Public Art with a Social Impact: A Corridor of Art in Mexico City’s Guerrero Neighborhood | KCET

Brightly colored murals, between three and four stories high, line both sides of the main thoroughfare, Eje Mosqueta, that cuts through the Guerrero neighborhood in the north part of Mexico City. Where once there were indiscriminate scrawls of graffiti and signs of neglect, bright murals now celebrate aspects of Mexican culture and history: a profile of a beautiful Sonoran woman, crowned with purple flowers; an ear of corn transforming into a statue of an ancient god of maiz; a woman heaving a broken chunk

Source: Public Art with a Social Impact: A Corridor of Art in Mexico City’s Guerrero Neighborhood | KCET

NZ’s Banksy, Paul Walsh, turns street art into full-time career | Newshub

You’ll know Paul Walsh – if not by name, certainly by his art.

If you’ve ever seen a funky utility box on the street, perhaps decorated with a Ziggy Stardust hamster or texting monkey, then it’s one of his. The pastel-palmed painter has been slowly spraying his work all through the country and into the hearts of Kiwis.

It’s gotten so big, he’s been able to quit his day job as a website designer. What started out as artistic graffiti turned into a full-time art career.

Source: NZ’s Banksy, Paul Walsh, turns street art into full-time career | Newshub

Mostar’s street art is overcoming division and destruction | Euronews

“At least when it comes to the urban culture the graffiti and murals gave a new identity to this city. And having in mind that the city has over a hundred painted murals, the city itself has become one big gallery of street art,” said Marina Mimoza, the festival organizer. Thanks to her and the team that work besides her, great number of artists are coming to Mostar every spring. This year’s edition of the festival gathered artists from Croatia, Slovenia, Serbia, Montenegro, but also group of artists from Uruguay and Argentina.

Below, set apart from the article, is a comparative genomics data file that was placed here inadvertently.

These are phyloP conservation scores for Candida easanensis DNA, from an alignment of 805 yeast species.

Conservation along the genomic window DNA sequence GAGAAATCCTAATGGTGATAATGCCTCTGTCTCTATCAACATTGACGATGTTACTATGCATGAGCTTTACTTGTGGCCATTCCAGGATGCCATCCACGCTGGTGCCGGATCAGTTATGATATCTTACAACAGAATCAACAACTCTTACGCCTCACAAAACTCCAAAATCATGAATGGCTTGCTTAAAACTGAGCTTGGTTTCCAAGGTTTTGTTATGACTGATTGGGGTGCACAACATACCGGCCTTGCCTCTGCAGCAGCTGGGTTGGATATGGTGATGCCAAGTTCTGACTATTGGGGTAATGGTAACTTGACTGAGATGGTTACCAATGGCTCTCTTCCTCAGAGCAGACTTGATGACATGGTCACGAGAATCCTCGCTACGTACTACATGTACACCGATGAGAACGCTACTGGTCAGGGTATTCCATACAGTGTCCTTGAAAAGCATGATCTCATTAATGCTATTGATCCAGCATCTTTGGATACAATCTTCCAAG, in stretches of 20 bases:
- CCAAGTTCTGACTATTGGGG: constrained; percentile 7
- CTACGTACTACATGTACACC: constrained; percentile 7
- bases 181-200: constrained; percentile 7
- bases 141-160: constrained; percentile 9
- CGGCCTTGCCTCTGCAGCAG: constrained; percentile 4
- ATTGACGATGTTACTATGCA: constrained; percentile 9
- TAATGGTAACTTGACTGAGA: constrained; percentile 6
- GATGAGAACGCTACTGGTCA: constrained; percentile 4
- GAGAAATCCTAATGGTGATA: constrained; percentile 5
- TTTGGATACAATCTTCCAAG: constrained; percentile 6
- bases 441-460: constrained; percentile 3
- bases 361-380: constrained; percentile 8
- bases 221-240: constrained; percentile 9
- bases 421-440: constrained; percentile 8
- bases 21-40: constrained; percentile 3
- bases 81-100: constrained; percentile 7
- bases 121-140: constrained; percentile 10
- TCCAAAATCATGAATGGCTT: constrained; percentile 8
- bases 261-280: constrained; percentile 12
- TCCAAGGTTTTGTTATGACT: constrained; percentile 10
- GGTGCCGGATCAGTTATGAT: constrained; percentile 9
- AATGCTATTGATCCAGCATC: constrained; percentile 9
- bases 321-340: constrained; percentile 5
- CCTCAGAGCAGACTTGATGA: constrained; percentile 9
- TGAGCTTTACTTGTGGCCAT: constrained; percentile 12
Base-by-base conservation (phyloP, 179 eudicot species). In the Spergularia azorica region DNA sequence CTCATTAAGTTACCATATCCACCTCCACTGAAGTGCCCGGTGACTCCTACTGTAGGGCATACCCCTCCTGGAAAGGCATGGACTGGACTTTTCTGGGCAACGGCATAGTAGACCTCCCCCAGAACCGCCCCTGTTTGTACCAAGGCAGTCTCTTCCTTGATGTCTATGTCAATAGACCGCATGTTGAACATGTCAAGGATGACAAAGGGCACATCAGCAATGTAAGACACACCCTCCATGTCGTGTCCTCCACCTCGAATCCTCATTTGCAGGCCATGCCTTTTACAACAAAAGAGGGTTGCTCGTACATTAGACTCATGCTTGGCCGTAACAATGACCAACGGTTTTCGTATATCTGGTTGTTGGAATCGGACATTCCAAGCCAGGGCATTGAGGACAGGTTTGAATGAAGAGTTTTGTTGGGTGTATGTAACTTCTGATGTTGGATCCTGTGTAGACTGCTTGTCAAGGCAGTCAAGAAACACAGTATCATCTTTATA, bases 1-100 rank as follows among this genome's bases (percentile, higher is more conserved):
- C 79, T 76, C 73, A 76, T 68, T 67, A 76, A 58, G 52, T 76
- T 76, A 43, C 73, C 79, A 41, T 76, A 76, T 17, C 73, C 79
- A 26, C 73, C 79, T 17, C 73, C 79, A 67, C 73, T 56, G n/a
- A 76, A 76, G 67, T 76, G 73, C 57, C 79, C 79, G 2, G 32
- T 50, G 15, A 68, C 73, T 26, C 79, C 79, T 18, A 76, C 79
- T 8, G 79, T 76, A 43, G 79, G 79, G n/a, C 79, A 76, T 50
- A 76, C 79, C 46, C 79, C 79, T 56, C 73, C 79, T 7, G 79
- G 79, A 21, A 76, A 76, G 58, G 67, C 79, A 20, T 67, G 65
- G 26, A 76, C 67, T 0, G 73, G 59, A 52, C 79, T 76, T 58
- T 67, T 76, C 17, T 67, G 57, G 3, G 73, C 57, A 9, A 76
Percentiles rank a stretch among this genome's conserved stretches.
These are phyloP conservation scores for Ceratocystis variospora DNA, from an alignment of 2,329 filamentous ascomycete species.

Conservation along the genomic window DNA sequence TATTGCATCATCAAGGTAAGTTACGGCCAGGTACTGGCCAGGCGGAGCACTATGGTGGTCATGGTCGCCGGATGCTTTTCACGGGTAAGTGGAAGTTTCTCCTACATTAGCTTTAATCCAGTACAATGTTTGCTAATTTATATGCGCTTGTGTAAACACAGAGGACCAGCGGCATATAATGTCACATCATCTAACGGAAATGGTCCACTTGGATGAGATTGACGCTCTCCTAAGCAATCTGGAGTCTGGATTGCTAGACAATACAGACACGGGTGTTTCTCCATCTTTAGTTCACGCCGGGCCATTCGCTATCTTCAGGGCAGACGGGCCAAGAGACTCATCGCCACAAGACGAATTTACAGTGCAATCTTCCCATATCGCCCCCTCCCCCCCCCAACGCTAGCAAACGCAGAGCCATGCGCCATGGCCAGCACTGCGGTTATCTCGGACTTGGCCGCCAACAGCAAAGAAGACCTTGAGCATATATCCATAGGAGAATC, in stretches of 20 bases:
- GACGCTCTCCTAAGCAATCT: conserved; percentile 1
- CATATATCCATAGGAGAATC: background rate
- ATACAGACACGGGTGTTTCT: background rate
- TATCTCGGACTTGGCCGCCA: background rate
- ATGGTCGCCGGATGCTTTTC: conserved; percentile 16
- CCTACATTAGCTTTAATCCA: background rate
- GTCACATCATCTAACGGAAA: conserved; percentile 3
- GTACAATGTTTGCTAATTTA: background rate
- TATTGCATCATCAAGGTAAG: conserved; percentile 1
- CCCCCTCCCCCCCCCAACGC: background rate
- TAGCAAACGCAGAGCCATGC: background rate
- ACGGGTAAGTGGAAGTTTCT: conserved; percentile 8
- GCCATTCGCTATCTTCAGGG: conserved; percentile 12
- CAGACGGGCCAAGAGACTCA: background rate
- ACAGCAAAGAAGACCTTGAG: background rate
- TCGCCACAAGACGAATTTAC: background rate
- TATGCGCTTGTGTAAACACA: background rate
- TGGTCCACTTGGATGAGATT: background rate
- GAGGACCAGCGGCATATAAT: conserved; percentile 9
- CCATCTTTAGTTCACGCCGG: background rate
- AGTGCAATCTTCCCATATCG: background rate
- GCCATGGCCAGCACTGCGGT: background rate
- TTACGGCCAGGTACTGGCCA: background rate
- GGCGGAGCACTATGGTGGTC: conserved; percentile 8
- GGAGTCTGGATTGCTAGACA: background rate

Full Story: Mostar’s street art is overcoming division and destruction | Euronews

Italian Street Painting Festival celebrates artists and their work through chalk art | Campus | collegian.psu.edu

Underemployed artists during the Italian Renaissance took to the streets, typically outside of Cathedrals, to showcase their talents using two materials: chalk and the pavement.

For hundreds of years, the sidewalk art pastime died out — until recently.

During the 1970s in Southern California, artists once again came back to the streets to convey their works of art, which later would inspire the Italian Street Painting Festival at the Central Pennsylvania Festival of the Arts in 1999.

Full Article:  Italian Street Painting Festival celebrates artists and their work through chalk art | Campus | collegian.psu.edu

This Wile E. Coyote Street Art is the Best Thing You’ll See Today «TwistedSifter

I absolutely love, love, love this!!!

“It was a challenge creating a story-line using two corners with so much distance between them. But I was really happy to do this Wile E Coyote piece. The consummate failure is my favorite character of all time. I love him for knowing what he wants and going after it; for being creative in the pursuit; and for always getting up after he falls and trying again.”

More info:  This Wile E. Coyote Street Art is the Best Thing You’ll See Today «TwistedSifter